One Second of Convenience, 500 Years in the Landfill

I bought a veggie sandwich to go yesterday. At the very second I ordered, 2,628 other people throughout the United States also bought take-out food. According to the MSLK Design Firm, most carryout meals are packed in non-recyclable and non-compostable materials such as styrofoam, which can take five centuries to decompose in a landfill.

MSLK, a New York-based marketing and design firm committed to sustainable design, believes that people can better understand the damage done to the environment during one second than the enormous annual numbers we see all the time. Especially when environmental degradation is illustrated with objects from their everyday lives.

MSLK, which practices what it preaches by using wind power in its office and eco-friendly materials in its work, is on a mission to raise awareness about our unnecessary use of plastic and the waste it produces For this project, the designers asked people in neighboring office buildings to save their fast food and take-out containers, napkins and utensils. Then they mounted the throwaways on the numbers 2629, each number is is built of plywood which is 8′ high by 4′ wide.

Artist's photo of MSLK's installation

Artist's photo of MSLK's installation standing upright. It depicts the amount of take-out waste generated in one second.

The result? The “Take-Less” installation. The work also suggests eco-friendly alternatives to cut down on take-out waste: eat at home, dine in restaurants, support businesses that use sustainable packaging materials–compostable and recyclable containers. “Take-Less” will be displayed horizontally on a lush green lawn to remind viewers that our green spaces are being replaced by landfills.

Installation of numbers

Installation shown as exhibited. Do the math: 2,629 non-recyclable containers per second could fill this field faster than you can say, "Make that to go, please."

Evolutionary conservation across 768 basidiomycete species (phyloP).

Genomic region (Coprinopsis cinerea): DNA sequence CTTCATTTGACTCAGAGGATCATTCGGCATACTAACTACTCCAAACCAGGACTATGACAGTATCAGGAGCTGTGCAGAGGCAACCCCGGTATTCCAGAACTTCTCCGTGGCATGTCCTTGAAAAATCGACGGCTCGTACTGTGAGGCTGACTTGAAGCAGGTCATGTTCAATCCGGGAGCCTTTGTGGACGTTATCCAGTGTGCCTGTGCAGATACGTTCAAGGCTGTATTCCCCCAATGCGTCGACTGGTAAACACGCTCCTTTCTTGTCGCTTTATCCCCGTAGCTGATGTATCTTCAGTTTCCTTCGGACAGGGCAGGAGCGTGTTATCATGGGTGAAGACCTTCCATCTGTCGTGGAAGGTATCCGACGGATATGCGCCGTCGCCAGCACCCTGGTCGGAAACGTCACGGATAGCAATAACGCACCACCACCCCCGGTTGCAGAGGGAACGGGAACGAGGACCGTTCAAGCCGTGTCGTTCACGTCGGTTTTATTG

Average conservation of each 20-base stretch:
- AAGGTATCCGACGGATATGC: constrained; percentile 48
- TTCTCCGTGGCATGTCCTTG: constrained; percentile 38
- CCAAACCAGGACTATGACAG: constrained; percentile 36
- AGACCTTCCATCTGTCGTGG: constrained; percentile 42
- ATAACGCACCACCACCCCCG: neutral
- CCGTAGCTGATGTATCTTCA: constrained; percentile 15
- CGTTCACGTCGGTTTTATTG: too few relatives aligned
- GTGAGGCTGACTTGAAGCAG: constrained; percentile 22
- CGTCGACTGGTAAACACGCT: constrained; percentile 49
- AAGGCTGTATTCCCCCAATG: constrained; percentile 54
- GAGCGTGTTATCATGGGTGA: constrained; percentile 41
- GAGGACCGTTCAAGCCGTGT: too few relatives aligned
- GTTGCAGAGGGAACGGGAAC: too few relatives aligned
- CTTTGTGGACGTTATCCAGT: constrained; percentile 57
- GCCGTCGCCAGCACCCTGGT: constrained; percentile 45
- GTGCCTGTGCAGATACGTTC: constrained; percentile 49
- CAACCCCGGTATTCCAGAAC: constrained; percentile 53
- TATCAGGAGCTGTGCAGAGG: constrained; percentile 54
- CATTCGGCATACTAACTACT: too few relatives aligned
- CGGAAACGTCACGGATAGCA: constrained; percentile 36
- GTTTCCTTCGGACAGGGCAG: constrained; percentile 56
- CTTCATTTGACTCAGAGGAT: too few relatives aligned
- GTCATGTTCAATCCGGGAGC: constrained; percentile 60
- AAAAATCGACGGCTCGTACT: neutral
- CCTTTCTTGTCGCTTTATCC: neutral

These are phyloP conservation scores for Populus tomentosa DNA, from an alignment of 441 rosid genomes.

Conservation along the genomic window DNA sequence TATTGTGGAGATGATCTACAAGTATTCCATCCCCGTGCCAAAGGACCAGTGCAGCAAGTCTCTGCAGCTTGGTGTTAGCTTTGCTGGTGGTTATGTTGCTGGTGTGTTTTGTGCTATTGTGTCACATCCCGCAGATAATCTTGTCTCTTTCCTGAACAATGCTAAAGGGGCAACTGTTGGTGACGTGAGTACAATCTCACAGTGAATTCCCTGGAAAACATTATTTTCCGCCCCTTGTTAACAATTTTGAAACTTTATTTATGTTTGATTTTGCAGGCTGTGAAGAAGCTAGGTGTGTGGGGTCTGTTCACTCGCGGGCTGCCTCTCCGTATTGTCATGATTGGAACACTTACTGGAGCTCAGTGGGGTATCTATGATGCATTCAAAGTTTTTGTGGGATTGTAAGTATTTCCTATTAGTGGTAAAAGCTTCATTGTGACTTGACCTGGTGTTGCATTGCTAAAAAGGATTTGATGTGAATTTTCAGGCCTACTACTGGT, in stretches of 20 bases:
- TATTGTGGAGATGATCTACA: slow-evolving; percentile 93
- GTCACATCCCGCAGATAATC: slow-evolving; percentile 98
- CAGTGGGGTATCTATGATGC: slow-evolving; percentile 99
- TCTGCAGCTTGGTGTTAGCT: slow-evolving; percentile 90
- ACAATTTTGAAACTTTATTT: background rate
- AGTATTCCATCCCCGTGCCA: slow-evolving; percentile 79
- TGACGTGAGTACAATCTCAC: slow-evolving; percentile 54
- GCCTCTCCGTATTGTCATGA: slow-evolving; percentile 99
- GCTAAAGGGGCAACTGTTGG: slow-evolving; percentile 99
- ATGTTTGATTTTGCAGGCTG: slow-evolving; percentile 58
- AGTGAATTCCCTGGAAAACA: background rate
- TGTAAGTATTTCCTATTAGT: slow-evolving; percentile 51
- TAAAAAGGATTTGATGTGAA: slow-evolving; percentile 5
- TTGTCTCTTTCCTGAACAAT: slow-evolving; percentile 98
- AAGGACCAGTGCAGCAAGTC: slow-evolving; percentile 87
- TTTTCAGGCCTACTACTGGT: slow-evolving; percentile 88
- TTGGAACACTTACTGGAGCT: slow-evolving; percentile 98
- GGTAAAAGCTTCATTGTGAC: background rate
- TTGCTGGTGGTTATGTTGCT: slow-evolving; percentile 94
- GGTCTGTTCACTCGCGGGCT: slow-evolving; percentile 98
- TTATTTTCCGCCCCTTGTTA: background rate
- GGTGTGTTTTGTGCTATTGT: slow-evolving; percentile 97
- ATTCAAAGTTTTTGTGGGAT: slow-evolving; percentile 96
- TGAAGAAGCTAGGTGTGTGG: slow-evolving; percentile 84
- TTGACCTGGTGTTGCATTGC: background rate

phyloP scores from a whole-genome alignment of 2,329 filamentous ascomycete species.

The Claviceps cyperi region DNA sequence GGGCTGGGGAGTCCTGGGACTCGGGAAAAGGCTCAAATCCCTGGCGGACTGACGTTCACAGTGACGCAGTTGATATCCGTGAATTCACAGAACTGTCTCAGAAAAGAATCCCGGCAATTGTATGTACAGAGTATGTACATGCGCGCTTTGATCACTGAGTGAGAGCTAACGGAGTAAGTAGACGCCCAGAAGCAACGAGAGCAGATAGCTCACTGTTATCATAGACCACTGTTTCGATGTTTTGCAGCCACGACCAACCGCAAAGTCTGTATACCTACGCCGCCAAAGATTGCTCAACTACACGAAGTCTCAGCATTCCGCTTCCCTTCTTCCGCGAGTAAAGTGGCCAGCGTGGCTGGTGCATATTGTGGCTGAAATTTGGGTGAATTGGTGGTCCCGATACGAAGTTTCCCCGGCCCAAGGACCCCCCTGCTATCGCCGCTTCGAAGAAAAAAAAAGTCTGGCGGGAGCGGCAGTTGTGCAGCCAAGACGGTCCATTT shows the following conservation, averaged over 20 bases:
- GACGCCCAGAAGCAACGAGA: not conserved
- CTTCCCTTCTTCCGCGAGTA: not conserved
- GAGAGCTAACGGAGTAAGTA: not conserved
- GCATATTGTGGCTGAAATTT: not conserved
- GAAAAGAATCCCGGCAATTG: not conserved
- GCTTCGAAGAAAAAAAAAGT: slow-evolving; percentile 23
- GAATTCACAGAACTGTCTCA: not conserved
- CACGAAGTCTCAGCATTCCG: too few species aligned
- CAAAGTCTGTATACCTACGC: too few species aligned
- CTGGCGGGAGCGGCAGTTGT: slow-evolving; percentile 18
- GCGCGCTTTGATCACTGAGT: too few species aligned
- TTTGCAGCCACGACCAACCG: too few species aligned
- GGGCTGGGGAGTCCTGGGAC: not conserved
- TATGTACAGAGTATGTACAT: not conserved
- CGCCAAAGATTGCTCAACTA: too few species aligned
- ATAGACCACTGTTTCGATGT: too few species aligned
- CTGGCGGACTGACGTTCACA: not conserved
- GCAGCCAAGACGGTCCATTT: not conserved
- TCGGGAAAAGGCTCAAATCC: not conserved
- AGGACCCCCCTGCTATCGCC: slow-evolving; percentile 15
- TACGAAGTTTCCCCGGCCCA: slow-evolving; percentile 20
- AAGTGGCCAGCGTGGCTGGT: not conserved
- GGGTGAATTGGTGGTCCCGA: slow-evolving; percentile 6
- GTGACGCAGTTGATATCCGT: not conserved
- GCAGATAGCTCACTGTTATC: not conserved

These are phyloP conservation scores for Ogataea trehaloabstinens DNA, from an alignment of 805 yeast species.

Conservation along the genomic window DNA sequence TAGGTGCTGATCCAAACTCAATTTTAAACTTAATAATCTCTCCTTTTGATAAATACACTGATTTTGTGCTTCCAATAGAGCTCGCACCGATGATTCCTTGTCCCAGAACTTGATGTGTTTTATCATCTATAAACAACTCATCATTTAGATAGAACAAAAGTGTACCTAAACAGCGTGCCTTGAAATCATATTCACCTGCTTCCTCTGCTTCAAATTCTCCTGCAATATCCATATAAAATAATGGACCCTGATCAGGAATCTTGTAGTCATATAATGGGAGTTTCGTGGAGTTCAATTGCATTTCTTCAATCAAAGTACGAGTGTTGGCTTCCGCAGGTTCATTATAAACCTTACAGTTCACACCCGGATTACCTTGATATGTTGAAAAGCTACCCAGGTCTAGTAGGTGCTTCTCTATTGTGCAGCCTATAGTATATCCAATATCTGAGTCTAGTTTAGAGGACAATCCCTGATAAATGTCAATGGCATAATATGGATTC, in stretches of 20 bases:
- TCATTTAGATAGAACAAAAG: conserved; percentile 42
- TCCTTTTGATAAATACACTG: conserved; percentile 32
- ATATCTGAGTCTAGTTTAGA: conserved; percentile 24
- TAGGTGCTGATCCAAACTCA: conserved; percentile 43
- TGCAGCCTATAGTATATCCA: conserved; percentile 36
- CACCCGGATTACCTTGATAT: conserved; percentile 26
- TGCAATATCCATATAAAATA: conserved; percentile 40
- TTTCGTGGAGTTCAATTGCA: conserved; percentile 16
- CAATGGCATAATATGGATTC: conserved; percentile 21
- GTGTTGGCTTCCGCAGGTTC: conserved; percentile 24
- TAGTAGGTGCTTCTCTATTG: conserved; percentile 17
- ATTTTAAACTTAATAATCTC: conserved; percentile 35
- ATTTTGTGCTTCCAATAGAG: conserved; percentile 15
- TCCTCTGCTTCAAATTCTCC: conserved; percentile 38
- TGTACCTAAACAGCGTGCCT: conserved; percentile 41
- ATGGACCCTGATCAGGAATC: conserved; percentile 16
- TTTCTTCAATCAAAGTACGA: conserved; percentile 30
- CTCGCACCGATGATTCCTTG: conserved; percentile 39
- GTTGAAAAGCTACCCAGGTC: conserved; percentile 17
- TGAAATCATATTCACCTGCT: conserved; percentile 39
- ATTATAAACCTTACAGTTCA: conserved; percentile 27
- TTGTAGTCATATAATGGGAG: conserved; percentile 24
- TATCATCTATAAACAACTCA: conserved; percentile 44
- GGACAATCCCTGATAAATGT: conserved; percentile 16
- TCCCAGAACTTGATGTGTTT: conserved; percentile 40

It will be exhibited at the upcoming Figment Art Festival on Governor’s Island in NYC on June 11-13. Take-Less will be displayed again at the DUMBO Arts Festival in Brooklyn, NYC, on September 24-26.

“Take-Less” is the third in MSLK’s series of eco-installations representing the amount of plastic consumed in one second in the U.S. In 2009 they created “Watershed” out of 1,500 disposable plastic water bottles, and in 2008, “2663 Urban Tumbleweeds,” a half-mile long chain of plastic shopping bags.

Visit the MSLK website to learn more about their designs for the environment and other projects.

No Responses to “One Second of Convenience, 500 Years in the Landfill”

  1. Reena Kazmann said:

    Jun 10, 10 at 6:33 pm

    As a result of this information, I’ve begun carrying a tupperware box to restaurants to bring restaurant leftovers when I go out to eat.

  2. Tuesday Phillips said:

    Jun 16, 10 at 4:45 pm

    I’ve started to do this too. There is a vegan place I frequent on a weekly basis and while there food is naturally sustainable, their packaging is not so good for the planet. They allow me to leave two clean tupperware containers with them, so when I order they have something to place my food in. Works out great!

  3. Reena Kazmann said:

    Jun 16, 10 at 10:24 pm

    That’s interesting. I learned from someone who works for a recycling business that most restaurants will allow you to bring a tupperware container to the restaurant for leftovers from you plate. But they will not accept your tupperware when dishing out food for you to take out because they say it is not sanitary. I don’t get it. I thought about bringing oilcloth or plastic cloth to Subway but checked them out on the web and learned these cloths are not healthy to hold food. Now I haven’t studied this chemistry–but will accept the conclusion for now.


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